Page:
The change of voice in mid-sentence (especially with that “and”) obviates the narrator’s attempts at avoiding identification: instead he is subsumed into the “we” who are both subject and object of this question. It is not clear if these words are in fact spoken, or by whom; they may be communicated by her eyes, or be posited necessarily by the very fact of these two people meeting each other’s glances. In a way this line is not quotation at all, but a metalinguistic commentary on the interaction itself.

Looked at her close, forced her into view,

Nietzsche may have felt that to speak of an “I” who “acts” is a needless doubling, a mistaken positing of cause and effect, akin to saying that “lightning flashes” (which is to divide the event into subject and action). Joey’s narrator, however, is here trying to regain his I-ness through first-person action, even if he not able at this point to regain “I” per se. Specifically he seeks a position as Cartesian subject, looking out at the world, and distinct from the world by means of this looking. So to “force her into view” is to regain his own identity from the encompassing we-ness of the previous line (and to describe the action in this way, as the narrator does, is metapragmatic commentary on the interactional effect of such a move of “close looking”).

just to say, you’re a girl

“You’re a girl” is not necessarily spoken out loud, its “saying” being more an effect of his looking, which repositions her as “you.” He is now ready to restore himself to being an “I”, but things will then rapidly fall apart again. This dissolution over the next line is accentuated by the music which consists of descending heavy, lingering chords, which each play predictable roles within the self-referentially “classic” rock model in which the song is written:


[Fourth]            I

[Minor Sixth]    once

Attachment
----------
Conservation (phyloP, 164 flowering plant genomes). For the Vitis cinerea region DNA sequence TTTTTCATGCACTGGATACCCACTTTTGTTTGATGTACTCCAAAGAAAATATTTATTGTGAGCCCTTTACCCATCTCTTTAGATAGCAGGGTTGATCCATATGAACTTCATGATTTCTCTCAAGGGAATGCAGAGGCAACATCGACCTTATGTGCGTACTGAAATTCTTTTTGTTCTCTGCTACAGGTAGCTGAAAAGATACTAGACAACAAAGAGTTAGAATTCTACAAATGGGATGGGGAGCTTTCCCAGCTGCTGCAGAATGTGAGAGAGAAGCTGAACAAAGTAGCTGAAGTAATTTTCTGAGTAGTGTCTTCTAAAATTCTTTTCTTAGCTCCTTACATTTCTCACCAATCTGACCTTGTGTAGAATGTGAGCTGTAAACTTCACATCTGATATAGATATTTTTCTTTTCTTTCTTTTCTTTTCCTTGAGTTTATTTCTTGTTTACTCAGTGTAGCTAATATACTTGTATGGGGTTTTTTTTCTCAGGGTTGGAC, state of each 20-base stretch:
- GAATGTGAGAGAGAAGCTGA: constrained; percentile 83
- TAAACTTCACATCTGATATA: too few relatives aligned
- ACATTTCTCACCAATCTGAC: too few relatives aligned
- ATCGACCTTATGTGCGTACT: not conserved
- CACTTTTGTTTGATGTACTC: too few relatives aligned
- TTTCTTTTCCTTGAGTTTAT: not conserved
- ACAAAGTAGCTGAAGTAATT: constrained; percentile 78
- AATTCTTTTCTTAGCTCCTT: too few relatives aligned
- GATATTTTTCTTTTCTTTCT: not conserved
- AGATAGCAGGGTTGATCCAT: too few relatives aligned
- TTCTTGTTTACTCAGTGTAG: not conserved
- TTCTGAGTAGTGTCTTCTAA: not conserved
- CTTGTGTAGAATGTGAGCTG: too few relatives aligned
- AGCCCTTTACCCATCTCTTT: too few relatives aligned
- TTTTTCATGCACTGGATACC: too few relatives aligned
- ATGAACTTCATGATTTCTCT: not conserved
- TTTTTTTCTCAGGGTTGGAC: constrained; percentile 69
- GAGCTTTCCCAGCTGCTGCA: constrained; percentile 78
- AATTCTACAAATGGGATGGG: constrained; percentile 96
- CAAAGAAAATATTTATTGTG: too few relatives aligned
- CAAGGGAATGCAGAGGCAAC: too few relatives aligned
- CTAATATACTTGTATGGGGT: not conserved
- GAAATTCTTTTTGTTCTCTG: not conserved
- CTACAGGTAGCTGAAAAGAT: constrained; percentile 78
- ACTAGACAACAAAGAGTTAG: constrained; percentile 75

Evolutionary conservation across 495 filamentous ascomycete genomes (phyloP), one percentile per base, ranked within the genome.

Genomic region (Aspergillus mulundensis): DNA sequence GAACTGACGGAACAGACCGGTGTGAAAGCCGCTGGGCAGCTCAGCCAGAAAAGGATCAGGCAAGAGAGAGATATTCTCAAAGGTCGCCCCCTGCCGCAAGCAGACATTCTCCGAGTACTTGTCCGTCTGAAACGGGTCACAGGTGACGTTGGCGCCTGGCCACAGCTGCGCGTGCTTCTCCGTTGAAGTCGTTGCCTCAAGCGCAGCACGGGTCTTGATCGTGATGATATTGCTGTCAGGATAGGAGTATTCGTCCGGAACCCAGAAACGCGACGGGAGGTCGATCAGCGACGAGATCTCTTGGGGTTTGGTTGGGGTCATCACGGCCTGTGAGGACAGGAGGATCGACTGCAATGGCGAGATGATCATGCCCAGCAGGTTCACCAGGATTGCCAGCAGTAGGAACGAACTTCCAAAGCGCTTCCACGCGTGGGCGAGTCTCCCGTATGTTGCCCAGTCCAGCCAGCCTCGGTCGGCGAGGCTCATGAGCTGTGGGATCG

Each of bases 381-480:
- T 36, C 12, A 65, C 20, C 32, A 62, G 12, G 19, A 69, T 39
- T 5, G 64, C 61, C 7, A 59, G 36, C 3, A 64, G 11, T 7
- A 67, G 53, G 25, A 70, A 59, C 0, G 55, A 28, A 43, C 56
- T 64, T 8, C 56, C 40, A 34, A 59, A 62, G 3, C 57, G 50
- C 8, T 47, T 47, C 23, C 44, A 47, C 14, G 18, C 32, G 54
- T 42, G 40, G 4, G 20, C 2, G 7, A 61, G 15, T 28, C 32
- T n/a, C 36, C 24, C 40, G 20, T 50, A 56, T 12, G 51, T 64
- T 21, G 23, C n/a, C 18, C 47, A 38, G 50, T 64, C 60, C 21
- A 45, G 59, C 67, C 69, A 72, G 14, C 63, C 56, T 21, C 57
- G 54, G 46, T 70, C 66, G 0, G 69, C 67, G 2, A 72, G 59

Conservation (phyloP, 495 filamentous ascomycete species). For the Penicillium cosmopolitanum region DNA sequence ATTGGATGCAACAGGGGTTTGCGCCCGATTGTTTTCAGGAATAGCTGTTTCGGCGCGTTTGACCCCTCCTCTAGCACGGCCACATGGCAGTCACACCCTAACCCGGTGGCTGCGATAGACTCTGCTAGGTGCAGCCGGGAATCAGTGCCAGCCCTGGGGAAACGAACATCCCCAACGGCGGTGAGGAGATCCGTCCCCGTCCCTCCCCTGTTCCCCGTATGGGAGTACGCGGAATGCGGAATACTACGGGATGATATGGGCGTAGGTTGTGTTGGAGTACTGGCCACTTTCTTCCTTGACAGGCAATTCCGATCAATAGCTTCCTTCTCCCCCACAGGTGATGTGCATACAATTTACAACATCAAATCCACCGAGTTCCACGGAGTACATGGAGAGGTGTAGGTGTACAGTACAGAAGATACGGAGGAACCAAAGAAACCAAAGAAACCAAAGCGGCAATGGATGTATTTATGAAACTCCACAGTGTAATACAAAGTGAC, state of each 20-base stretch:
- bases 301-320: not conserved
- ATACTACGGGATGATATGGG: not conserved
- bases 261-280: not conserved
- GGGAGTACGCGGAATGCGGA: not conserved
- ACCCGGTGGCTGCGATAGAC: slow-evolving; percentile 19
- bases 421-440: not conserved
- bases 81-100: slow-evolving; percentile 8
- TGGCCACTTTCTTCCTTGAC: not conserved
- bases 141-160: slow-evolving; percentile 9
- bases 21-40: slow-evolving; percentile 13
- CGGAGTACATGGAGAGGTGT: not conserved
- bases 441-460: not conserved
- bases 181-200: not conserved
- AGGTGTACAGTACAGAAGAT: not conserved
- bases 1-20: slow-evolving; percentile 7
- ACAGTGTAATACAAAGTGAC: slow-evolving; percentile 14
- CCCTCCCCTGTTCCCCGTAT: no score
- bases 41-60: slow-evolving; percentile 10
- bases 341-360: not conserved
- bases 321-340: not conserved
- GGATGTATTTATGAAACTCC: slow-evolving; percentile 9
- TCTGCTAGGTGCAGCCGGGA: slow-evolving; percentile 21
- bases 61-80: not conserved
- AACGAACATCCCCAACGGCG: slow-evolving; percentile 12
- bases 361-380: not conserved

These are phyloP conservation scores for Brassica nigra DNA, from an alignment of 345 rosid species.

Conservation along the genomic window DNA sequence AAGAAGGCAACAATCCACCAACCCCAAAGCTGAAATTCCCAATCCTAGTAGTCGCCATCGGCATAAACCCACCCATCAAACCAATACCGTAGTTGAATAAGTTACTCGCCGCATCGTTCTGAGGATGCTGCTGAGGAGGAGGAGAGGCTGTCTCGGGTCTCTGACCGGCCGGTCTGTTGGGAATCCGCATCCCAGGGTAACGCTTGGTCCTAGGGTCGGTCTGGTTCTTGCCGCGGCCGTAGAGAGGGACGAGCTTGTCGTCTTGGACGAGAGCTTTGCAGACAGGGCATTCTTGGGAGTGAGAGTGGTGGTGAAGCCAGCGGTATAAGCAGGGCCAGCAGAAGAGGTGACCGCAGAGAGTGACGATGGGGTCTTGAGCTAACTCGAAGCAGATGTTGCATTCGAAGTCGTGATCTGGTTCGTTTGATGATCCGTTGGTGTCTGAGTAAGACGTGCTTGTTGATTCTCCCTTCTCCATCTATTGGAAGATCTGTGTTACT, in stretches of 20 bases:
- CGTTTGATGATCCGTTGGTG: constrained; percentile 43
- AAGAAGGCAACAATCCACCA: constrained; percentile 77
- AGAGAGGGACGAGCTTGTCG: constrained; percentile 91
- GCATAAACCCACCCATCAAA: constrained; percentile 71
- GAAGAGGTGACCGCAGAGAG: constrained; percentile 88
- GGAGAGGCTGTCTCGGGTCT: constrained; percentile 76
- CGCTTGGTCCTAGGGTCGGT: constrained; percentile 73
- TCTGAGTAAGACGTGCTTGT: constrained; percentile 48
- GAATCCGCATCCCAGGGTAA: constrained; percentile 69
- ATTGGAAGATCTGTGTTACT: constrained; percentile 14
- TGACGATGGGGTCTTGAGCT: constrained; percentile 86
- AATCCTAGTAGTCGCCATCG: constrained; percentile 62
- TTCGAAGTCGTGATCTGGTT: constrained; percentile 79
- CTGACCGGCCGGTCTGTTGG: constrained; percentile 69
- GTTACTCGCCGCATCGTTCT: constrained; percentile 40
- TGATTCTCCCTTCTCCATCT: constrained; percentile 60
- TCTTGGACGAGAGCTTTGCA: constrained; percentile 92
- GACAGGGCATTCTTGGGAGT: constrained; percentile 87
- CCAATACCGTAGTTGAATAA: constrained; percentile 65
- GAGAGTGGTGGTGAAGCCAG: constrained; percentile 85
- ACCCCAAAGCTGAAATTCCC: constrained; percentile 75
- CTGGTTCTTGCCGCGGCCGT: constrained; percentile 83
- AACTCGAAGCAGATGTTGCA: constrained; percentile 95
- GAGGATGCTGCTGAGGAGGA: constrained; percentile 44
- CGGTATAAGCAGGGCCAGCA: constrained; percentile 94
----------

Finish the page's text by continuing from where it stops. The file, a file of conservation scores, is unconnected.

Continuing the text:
may have

[Fifth]                knew

The confident fourth chord with its I is swiftly undermined by the troubled sixth, during which the narrator again tries distancing tactics (“once,” “may have”). But by the final fifth, which marks this part of the song as unresolved (it needs to end on a first), the narrative ego is again dissolved into a “he” or more probably the returning “we”, subject of “knew;” his belonging to this we is in fact the central message of the song, a message which the author resists, but which, in the interaction within which he finds himself, he cannot avoid voicing.

This interpretation of the lyrics (whether or not it is correct) leads to a much more nuanced understanding of the shifts of subjectivity involved. However, looking back at the direct-quotation version of the lyrics, the stilted, cartoonishly archetypal confrontation can now be seen as itself a metalinguistic reference to the more subtle, interactionally metapragmatic possibilities exploited in the indirect-quotation version. It therefore becomes clear, in the over-directness of their statements, that the interlocutors may not be “speaking” these words after all, but “saying” them nevertheless.

Goffman, Erving (1981) Forms of Talk. University of Pennsylvania Press, Philadelphia.